Diagnostic Precision

A SeraCare blog focused on precision medicine and advanced clinical diagnostics

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How to resolve the challenges of MRD?

Category: NGS, ctDNA, cfDNA, reference materials, MRD

Posted by Yves Konigshofer, PhD on Oct 7, 2020
  This is part 2 of 2 of the MRD blog post. (Click here for part 1). In this section, we will discuss how to overcome some of the most common challenges of MRD testing. Overcoming the Challenges In order to mitigate sequencing errors, methods using Molecular Barcodes (MBCs), Unique Molecular Identifiers (UMIs), etc. (which are essentially all the same) may be used, where each starting molecule is sequenced many times. The MBCs are then used to generate consensus sequences from sequences that were likely obtained from the same starting molecule. The assumption is that errors appear due to somewhat stochastic processes and that the consensus sequences will likely be correct. This requires many observations of the same starting molecule, so it will be recommended to generate 10-fold more sequences than there are molecules. Therefore, with 8,000 genomic equivalents, we might want to target a sequencing depth of 80,000. This is a reason why using 10-fold more input ccfDNA may not necessarily be a good thing (in addition to having to obtain a 10-fold larger liquid biopsy) since we may have to increase sequencing depth accordingly to 800,000, which could increase the cost of sequencing 10-fold, which could reduce the likelihood for payment and running the assay profitably.
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So, you want to monitor Measurable Residual Disease? What are the challenges?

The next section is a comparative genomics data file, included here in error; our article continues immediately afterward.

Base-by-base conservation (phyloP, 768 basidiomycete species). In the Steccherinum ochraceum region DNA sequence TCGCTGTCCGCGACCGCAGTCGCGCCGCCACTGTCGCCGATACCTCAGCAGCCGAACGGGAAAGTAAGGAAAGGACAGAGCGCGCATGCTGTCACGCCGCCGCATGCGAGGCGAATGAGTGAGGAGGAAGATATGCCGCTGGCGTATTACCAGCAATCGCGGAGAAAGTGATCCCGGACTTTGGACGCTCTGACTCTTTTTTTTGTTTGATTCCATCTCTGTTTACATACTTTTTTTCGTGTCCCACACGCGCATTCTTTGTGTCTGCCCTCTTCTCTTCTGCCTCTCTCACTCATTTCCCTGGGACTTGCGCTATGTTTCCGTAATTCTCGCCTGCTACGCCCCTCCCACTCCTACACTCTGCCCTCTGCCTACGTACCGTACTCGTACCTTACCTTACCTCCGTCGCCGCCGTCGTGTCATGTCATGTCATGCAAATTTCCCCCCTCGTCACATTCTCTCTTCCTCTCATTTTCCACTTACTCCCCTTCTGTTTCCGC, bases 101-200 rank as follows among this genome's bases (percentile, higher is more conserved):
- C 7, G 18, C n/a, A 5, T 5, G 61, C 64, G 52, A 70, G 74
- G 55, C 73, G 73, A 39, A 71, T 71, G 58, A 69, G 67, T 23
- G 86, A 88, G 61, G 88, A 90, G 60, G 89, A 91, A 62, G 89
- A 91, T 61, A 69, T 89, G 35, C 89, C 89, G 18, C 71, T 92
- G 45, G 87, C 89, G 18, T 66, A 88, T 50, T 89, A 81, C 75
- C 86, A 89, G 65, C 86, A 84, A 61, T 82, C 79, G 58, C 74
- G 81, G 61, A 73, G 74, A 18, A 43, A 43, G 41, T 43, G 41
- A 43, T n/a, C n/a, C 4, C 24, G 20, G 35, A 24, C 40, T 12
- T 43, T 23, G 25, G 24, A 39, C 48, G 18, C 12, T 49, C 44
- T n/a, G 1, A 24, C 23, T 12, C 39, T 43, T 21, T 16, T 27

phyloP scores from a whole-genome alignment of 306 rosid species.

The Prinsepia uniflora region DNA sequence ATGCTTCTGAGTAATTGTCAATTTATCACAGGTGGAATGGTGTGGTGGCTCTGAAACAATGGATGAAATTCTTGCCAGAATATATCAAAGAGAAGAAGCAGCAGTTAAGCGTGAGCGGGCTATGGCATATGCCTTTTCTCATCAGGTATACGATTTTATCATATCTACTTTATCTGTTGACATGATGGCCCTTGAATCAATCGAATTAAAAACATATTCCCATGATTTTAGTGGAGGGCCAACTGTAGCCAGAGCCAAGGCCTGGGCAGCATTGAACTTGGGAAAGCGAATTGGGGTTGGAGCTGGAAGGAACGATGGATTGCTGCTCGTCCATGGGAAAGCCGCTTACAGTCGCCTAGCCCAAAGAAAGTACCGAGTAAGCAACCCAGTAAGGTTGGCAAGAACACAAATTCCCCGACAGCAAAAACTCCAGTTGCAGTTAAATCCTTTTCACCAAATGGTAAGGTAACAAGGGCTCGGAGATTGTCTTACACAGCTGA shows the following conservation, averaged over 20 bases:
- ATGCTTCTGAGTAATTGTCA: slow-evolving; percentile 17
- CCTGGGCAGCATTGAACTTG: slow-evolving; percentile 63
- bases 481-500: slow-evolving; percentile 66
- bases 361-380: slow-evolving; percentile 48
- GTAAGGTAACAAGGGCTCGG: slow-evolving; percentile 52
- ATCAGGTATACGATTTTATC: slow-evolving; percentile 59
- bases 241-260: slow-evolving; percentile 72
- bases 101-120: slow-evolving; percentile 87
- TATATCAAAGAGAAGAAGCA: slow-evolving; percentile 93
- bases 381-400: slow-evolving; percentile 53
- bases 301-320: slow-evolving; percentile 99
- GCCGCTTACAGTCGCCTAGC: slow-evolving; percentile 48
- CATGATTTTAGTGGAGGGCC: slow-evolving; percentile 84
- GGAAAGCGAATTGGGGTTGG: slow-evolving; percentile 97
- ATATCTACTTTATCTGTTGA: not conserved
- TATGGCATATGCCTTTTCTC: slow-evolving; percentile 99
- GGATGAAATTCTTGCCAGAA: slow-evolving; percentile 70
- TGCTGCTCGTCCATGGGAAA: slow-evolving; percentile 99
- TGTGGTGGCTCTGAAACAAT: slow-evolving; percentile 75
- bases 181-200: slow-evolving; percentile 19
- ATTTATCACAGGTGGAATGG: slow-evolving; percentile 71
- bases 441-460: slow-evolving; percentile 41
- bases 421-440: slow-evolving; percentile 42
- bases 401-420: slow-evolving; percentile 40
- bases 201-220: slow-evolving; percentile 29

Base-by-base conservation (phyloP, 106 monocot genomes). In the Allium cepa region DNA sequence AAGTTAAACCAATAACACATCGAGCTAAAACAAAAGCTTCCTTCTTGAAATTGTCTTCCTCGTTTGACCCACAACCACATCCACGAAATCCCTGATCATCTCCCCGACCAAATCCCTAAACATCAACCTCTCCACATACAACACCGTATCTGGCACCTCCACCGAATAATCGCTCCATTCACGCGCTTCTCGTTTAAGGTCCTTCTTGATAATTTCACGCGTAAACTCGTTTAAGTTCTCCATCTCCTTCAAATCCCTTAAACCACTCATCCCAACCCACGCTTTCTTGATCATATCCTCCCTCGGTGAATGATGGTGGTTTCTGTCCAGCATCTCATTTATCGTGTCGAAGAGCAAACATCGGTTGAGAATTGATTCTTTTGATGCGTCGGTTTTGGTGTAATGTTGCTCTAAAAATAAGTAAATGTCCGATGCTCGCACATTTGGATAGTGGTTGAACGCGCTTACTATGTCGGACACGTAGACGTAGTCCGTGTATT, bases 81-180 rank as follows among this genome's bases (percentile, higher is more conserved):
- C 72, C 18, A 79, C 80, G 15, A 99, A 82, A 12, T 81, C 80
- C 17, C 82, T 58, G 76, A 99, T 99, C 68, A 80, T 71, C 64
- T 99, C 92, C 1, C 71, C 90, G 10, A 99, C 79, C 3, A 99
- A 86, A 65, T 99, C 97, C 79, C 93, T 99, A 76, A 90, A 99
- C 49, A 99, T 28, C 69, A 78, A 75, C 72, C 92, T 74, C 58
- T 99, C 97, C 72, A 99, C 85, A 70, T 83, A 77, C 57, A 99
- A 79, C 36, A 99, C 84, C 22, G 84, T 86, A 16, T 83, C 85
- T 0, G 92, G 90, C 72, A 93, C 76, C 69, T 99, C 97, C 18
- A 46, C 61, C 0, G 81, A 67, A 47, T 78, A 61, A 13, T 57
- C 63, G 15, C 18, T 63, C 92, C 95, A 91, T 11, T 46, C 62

Category: NGS, ctDNA, cfDNA, reference materials, MRD, Minimal Residual Disease

Posted by Yves Konigshofer, PhD on Oct 1, 2020
Part 1 of 2   Background Measurable Residual Disease (MRD) monitoring – for purposes of this blog – will be the act of looking for somatic variants in a liquid biopsy sample by analyzing circulating cell-free DNA (ccfDNA). This is done to monitor the disappearance of a metastatic solid tumor during treatment and to follow any future reemergence of that cancer. Analyzing ccfDNA assumes that circulating tumor DNA (ctDNA) will be present, and the median ctDNA frequency in patient samples across cancers seems to be around 0.5 to 1 %. Thus, the median variant allele frequencies (VAFs) of the somatic variants will start around this range, and the goal of MRD monitoring is to be able to detect them at much lower VAFs. This can be challenging and if we are going to design an assay for MRD monitoring, then we need to be aware of them and overcome them.
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Newly Published Multi-Laboratory Study Provides Utility and Validation of the Use of ctDNA Reference Standards

Category: ctDNA, cfDNA

Posted by Russell Garlick, PhD on May 30, 2019